Tonto Forest Will Remain Open, Officials Say

Fire restrictions remain in effect for most areas

Warning sign for campers, fishermen, and users of Arizona's National Forests.


Warning sign for campers, fishermen, and users of Arizona's National Forests.


A slew of Memorial Weekend citations for violations of existing fire restrictions has increased the odds of forest closure.

With rainfall one-third of normal and the fire season off to a frightening early start, local officials worry that the current ban on fires, firearms and firecrackers might not be enough to prevent a fire in the tinder-dry forests.

However, Forest Service officials will only say they continue to evaluate whether to close the forest, but have not made a firm decision on when — and whether — they’ll act.

“Speaking only for the Tonto — it will not be closing” this weekend, said Fire Staff Officer of the Tonto National Forest Clay Templin. He said his staff appraises the danger weekly and will send out notices as soon as they make a decision, based in large measure on how dry the vegetation becomes.


“With a 50-50 mix of human and natural causes of fire, it’s a much less predictable issue.” Chuck Maxwell Predictive services meteorologist

Templin communicates with all agencies in the Southwest that manage land to determine the conditions.

Templin ultimately decides what to do about forest closures, said Paige Rockett, public relations officer for the Tonto National Forest.

“We’re constantly getting input from all districts on conditions,” said Rockett. “It’s (closure) a scientific process.”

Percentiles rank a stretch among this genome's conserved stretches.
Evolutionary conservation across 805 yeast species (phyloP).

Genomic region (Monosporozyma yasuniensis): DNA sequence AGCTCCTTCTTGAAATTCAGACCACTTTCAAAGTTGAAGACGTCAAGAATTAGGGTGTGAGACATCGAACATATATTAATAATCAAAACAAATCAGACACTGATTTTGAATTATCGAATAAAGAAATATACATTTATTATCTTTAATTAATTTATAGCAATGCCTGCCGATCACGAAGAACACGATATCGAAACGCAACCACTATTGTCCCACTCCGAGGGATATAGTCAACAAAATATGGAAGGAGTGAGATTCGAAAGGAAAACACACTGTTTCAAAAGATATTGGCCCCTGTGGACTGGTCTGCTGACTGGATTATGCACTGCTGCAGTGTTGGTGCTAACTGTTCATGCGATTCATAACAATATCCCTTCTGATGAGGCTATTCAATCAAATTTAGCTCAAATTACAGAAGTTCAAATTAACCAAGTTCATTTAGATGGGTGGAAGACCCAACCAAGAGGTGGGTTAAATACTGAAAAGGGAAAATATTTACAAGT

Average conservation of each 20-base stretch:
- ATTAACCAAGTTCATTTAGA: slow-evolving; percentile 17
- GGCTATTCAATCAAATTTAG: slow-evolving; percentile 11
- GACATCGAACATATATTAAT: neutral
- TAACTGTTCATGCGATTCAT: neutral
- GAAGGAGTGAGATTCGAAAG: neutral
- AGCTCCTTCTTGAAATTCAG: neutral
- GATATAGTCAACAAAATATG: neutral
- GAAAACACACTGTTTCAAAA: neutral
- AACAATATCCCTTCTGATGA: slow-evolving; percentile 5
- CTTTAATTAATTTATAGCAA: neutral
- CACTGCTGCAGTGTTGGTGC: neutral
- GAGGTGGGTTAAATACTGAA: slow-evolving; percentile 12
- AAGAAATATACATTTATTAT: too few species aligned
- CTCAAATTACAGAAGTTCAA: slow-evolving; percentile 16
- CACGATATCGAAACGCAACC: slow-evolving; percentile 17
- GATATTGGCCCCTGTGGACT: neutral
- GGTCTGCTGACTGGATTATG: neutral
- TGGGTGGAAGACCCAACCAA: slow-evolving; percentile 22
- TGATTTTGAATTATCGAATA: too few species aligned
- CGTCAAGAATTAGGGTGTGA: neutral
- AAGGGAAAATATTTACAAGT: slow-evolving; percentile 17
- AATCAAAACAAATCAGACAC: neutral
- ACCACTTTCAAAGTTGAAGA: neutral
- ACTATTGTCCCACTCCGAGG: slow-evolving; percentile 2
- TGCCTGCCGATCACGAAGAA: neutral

Closures are based on weather patterns, fuel status, and remoteness.

Hot, dry, windy weather prompts the Forest Service to declare red flag days, which means fires will spread quickly once they start.

Rockett explained that all agencies regularly take samples of trees and brush to determine the moisture content. The more moisture, the less likely the fuel will catch fire.

Since January, Payson has gotten just 2.44 inches of rain. Normally, we would have 7.9 inches by now. The resulting dryness of the brush, downed wood and trees could cause an early forest closure.

In addition, officials will close remote areas difficult for firefighters to reach more readily if fire danger rises, said Rockett.

The restrictions already ban almost all fire-related activities from smoking to campfires outside of developed campgrounds. A closure would bar people from leaving the roads — and shut down many roads. Last summer, the closure went so far as stringing yellow police tape along Tonto Creek, normally one of Rim Country’s most popular tourist destinations.

The high-stakes decision on whether to close the forest also depends on the weather and the projections made by the Southwest Coordination Center (SWCC).

Predictive Services Meteorologist Chuck Maxwell said a mixture of factors, from weather, to fine fuel conditions, to temperature, precipitation, spring and early summer weather patterns and the monsoons all contribute to fire danger.

For this year, Maxwell predicts severe drought conditions in the western and northern sections of Arizona not necessarily relieved by monsoons, which normally don’t start until mid to late July in Rim Country.

Maxwell found that this year, due to the local nature of weather patterns, grass density, dryness and production varied widely.